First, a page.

Issues around dual-fuel operations will be discussed in-depth at a forthcoming webinar entitled “Building and Operating Dual-Fuel Vessels” presented by Seatrade Maritime News, and hosted by Eaglestar.
At present, dual-fuel vessels in operation run mainly on LNG and VLSFO. Fewerrun on ethane, LPG and methanol, fuels which are similar with the cargo they carry, respectively. As shipping explores new alternative fuels, the ability of tanker owners to use different other liquid fuels was highlighted by Younes Alouani, Senior Gas Manager & Advisor, INTERTANKO, who will be a panellist on the webinar.
He notes that while shipping companies are not technology designers or alternative fuel manufacturers, they will play an important role and contribute to operating and testing technologies and new fuels.
“The tanker segment was always a step ahead in testing new technologies and new fuels for the simple reason that before the deployment of the alternative fuels supply chain, a new technology needs to prove concept and reach maturity before scaling up,” Alouani explains.
“Tankers offer an initial answer to the egg and chicken conundrum by using cargo(es) as alternative fuels. LNG carriers were first in line, and now we see ethane carriers, methanol carriers, LPG carriers and soon ammonia carriers using cargo as fuel.”
This point is underscored by the experience of Eaglestar, part of the MISC Group.
Webinar participant, Eswynn de Souza, Fleet Director, Fleet Operations Petroleum Eaglestar Shipmanagement (S) Pte. Ltd, explains: “Staff were given basic training in our marine academy ALAM, and then sent onboard the existing LNG vessels for a few weeks of hands-on training in LNG loading & discharge operations which has prepared them well for operating dual-fuel vessels. This is certified basis the IGF code.”
Looking at how this experience can be transferred alternative fuels under development such as ammonia and hydrogen, de Souza says: “Experience in dual-fuels does give advantage to operating alternative fuel types however the technology is still in its infancy.”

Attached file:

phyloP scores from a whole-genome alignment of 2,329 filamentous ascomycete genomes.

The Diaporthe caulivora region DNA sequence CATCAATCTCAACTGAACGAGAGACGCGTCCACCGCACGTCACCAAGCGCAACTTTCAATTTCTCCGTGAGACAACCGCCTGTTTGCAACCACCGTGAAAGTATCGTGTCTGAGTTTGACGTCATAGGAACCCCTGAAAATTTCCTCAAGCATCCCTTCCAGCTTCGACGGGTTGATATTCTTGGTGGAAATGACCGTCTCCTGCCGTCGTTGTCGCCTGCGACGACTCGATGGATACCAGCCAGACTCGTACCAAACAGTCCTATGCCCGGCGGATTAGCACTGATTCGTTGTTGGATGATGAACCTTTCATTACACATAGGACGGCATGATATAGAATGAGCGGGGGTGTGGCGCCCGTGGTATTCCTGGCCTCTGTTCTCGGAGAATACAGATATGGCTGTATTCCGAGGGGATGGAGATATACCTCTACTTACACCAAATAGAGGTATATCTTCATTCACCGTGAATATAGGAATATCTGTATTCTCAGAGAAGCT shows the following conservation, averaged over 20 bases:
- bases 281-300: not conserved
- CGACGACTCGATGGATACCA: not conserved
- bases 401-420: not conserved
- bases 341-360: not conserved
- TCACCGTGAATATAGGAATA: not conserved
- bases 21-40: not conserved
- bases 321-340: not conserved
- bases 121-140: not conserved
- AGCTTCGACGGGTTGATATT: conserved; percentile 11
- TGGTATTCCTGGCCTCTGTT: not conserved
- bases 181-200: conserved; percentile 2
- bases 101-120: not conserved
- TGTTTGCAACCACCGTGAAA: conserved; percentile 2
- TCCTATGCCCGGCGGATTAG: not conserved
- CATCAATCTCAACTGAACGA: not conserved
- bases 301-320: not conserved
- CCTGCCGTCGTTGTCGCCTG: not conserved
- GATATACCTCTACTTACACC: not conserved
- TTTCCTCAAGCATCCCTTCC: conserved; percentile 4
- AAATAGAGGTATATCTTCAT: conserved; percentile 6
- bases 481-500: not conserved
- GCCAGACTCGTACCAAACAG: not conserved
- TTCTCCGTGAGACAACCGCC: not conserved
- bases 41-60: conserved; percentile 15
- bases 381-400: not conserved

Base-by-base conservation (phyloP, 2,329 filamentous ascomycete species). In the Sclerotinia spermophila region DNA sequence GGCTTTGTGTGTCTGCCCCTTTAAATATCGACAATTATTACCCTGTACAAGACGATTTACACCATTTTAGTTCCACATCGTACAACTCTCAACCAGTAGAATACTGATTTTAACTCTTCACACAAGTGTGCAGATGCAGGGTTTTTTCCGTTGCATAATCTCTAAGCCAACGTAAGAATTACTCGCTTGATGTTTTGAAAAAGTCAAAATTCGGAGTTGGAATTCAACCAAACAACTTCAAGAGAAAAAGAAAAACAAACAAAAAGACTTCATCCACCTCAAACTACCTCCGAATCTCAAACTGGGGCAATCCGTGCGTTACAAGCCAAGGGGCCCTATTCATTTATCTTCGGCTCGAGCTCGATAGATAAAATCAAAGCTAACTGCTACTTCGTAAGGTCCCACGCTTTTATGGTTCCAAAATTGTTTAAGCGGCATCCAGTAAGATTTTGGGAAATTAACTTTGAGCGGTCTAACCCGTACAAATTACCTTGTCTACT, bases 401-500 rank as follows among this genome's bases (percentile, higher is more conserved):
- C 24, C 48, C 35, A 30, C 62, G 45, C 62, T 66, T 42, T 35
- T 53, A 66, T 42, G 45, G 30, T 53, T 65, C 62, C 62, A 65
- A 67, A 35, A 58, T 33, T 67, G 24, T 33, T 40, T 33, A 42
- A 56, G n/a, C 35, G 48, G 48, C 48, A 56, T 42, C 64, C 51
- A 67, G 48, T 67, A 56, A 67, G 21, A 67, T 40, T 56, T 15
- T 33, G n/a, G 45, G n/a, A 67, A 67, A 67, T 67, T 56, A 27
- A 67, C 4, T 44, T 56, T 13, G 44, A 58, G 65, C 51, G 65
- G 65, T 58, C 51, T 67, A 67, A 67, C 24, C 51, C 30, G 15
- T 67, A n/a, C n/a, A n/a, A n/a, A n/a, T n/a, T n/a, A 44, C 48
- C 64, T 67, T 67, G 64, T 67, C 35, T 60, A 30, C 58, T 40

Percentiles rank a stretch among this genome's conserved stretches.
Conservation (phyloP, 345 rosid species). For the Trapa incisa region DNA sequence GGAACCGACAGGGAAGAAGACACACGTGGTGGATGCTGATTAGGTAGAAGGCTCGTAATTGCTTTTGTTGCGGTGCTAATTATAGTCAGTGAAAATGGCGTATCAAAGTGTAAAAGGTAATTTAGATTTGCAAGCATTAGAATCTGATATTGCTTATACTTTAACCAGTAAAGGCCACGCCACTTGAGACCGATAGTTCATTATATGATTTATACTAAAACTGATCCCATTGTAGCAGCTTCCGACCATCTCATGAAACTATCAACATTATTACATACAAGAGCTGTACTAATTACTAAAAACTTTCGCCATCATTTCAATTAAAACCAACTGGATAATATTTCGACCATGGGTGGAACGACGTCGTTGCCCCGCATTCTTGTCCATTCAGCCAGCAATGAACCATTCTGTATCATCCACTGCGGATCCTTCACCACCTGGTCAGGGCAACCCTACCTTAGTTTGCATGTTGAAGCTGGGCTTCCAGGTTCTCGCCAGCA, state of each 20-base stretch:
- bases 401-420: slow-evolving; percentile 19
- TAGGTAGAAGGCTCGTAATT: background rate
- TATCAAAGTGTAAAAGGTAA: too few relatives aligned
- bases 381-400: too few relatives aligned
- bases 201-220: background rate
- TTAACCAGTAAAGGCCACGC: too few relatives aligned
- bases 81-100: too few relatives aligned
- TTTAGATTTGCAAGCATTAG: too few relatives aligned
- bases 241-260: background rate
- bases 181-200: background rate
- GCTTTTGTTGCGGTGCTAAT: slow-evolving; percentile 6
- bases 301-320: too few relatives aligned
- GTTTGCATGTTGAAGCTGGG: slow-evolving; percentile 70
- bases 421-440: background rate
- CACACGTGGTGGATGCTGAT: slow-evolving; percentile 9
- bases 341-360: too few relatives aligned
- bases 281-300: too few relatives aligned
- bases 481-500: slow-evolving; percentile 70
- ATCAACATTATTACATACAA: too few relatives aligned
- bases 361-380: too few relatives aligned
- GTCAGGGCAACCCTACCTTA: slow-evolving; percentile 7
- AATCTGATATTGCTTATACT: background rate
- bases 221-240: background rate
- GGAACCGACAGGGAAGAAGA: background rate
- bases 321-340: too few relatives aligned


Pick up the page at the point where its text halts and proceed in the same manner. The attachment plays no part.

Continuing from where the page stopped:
Many options remain in terms which fuels will be used in the future. “Nonetheless, we are working together with a number of key parties in the maritime sector on the CASTOR initiative which is to jointly develop commercially viable deep-sea Zero Emission Vessels by 2030,” he says.
“Additionally, as a believer in LNG as a longer-term solution in maritime decarbonisation, within the group we have been looking for technologies to reduce the methane slip and improve the ‘tank to wake’ decarbonisation environment.”
Find out more about the webinar
While fuels are a major focus in the discussions on decarbonising shipping they are not the only element with improving vessel efficiency through smart shipping and optimisation is another important way in which to reduce the environmental footprint from the industry.
Panelist on the webinar, Mark Darley, Lloyd’s Register (LR) Marine & Offshore Director, comments: “Environmentally sustainable shipping is about more than just steel and fuel.
“It is not guaranteed that shipping will have access to the energy that it needs to continue to operate in the same way it does today and be zero-GHG emitting.”
Do this the shipping industry needs to maximise its utililisation and minimize its energy demand.
“This organisational element is where smart shipping has a role to play. A maritime energy transition will need smart shipping technologies which support more advanced operating models with tighter constraints and tolerances,” Darley explains.
“LR playing our part here with Digital Class, digital maintenance and reliability, and operational optimisation through our i4 Insight Platform and Greensteam acquisitions.”
Register now for the Building and Operating Dual-Fuel Vessels Webinar